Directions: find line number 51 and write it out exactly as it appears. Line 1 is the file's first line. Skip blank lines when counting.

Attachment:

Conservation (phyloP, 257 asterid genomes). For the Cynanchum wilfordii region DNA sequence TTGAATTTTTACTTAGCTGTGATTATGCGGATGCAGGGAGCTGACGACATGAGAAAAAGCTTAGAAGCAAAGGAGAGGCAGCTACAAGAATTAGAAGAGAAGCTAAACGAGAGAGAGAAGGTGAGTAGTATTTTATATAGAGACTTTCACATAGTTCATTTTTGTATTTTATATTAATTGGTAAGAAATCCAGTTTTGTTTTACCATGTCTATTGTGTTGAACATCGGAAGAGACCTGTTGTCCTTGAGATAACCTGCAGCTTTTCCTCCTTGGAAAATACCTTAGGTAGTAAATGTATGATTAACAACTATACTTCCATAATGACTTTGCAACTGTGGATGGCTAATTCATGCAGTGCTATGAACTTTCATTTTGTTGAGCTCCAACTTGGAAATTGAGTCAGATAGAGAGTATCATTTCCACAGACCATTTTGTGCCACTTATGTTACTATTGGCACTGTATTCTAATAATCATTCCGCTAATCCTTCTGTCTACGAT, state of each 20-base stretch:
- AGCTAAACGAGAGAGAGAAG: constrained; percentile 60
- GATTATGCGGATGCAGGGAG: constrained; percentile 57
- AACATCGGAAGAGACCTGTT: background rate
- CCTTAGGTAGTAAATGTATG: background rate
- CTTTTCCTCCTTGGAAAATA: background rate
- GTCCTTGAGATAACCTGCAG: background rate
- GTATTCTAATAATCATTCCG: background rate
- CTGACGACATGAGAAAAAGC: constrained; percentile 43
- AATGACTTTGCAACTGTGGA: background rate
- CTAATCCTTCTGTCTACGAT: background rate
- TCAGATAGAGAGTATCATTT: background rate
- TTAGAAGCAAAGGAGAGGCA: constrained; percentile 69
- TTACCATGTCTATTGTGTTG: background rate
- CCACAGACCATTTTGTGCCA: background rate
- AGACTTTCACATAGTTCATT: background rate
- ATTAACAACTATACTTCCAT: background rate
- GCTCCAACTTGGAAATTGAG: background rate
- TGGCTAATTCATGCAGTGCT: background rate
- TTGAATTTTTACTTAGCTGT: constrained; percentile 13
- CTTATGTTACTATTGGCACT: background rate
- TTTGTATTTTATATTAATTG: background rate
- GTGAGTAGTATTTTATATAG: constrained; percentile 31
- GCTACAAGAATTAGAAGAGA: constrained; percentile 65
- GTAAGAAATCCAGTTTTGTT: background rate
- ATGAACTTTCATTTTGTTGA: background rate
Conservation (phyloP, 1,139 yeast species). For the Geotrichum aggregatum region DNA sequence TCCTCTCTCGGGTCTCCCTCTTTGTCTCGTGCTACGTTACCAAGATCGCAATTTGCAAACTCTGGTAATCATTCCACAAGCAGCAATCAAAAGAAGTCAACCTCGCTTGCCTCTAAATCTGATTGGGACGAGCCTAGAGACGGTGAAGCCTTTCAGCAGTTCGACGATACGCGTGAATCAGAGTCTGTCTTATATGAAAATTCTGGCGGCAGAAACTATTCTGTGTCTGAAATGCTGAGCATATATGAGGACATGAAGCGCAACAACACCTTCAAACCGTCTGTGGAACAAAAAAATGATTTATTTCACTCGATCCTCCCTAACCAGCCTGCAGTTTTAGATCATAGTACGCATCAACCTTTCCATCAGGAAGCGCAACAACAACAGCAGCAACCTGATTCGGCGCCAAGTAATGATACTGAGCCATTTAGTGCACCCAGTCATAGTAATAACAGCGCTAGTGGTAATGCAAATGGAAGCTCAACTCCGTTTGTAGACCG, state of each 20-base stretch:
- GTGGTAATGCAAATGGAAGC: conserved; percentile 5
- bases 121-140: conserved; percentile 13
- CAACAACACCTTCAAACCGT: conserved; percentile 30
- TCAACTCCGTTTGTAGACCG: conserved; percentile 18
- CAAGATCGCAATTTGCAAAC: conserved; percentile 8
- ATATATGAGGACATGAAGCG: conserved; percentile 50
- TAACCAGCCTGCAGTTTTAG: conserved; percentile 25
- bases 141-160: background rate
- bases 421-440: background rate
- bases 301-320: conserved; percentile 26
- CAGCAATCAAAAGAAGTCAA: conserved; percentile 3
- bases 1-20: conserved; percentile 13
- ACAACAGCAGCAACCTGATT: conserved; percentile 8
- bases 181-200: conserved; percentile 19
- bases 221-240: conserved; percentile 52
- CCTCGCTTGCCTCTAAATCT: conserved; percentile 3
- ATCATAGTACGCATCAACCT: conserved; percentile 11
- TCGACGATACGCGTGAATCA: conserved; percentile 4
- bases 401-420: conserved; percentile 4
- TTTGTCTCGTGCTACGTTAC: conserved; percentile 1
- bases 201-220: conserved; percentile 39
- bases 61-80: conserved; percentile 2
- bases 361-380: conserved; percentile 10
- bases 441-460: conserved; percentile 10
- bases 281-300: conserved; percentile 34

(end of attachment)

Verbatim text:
- bases 441-460: conserved; percentile 10